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Do you know all types of HIV?

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If you have just received an HIV diagnosis, it is very likely that your medical team has told you that, as long as you do not reach an undetectable level of virus in your blood and you are not with a partner who is in the same condition, you should continue using a condom, why?

It would be easy to think that if two people are already living with HIV, there is no problem in them having unprotected sex, since the virus is in both of them. This is not the case, but fortunately today there is more than one way to prevent reinfection.

Types and subtypes

The two types of HIV are called HIV-1 and HIV-2, and although both can lead to AIDS, they are different from each other, explains the site, dedicated to the dissemination of verified medical information.

HIV-1 is the most common type worldwide, while HIV-2 affects a much smaller number of people, mainly in West Africa. In fact, HIV-2 is more difficult to transmit from one person to another, and it takes longer to bring the body to the AIDS stage.

The two types of HIV, in turn, have various subtypes or strains. Some of the strains replicate more quickly and can be passed from one person to another more easily than others. The subtypes are named with letters of the alphabet and, for example, the most common subtype in South America is B, while throughout the world, the predominant subtype is C.

Regardless of these statistics, you might know a person who has another subtype or type, or who even has the same type of HIV as you, has a resistant strain in their body.

All of this information is important because knowing the type of HIV you have could determine some decisions about your antiretroviral treatment. Your medical team will likely run blood tests to identify the type or strain of virus you have.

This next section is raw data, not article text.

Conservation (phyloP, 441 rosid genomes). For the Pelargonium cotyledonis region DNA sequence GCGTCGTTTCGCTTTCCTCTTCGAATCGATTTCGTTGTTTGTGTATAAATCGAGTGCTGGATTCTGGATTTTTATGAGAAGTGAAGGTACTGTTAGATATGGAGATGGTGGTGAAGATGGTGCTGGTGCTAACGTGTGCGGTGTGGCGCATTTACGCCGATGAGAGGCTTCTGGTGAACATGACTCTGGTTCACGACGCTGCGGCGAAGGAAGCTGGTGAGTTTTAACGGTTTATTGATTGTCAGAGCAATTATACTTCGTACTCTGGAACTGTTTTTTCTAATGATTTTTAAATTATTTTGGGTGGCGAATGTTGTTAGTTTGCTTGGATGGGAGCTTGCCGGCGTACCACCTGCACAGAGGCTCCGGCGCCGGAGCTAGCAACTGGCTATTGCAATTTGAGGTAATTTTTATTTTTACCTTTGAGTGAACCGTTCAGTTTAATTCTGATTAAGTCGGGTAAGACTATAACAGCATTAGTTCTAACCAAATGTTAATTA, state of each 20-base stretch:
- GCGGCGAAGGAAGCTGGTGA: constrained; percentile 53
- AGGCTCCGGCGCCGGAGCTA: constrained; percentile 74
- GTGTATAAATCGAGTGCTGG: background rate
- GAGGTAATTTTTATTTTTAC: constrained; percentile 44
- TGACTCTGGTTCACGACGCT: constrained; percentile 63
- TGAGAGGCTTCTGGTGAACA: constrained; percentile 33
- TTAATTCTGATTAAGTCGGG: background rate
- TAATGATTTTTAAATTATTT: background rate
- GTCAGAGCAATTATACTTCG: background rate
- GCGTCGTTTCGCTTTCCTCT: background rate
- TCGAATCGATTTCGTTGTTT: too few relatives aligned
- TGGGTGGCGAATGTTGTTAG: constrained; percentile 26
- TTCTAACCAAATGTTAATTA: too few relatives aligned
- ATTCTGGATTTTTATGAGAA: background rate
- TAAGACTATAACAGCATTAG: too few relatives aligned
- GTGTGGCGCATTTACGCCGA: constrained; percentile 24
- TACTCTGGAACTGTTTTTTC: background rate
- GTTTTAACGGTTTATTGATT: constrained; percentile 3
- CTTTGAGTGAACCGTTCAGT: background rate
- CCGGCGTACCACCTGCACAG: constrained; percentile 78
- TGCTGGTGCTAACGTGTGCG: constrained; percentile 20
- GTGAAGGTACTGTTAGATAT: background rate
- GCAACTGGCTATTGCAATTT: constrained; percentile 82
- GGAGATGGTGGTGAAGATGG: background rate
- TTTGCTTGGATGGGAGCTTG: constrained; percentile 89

In the case of HIV, people usually acquire only one type and/or one strain of the virus for the first time, but this does not mean that it will be the only one in the body. It is perfectly possible for someone who is already living with HIV to become infected again with a different type or strain, this is what is called reinfection.

If you have unprotected sex or share injection equipment (as in drug use) with another person who has a different strain of HIV than you, you could be re-infected and compromise your health.

HIV reinfection is a complication because the virus you get a second time may be resistant to certain types of drugs, so the treatment you were initially prescribed may not work for the new infection.

To avoid re-infection

The first recommendation to avoid reinfection is to use a condom in all your sexual relations, so that you avoid both HIV and other sexually transmitted infections that can complicate your health. However, today it is known that antiretroviral treatment followed to the letter is also a tool to prevent transmission.

The goal of antiretroviral treatment is to keep you in the best health for as long as possible, preventing your immune system from being affected by HIV. This can be measured by the amount of virus circulating in the blood.

The level of this virus is the viral load, and the goal is to keep it so low that it is undetectable; this is usually achieved after six months of treatment. Once you have reached an undetectable viral load and have maintained it for three months, it is safe to have sex without a condom, because remember that undetectable = non transmittable.

So now you know, if you already have an HIV diagnosis and you have not started your antiretroviral treatment or if you suspended it and want to resume it, come to one of the AHF Latin America and the Caribbean offices and we will advise you, we are in 11 countries the region.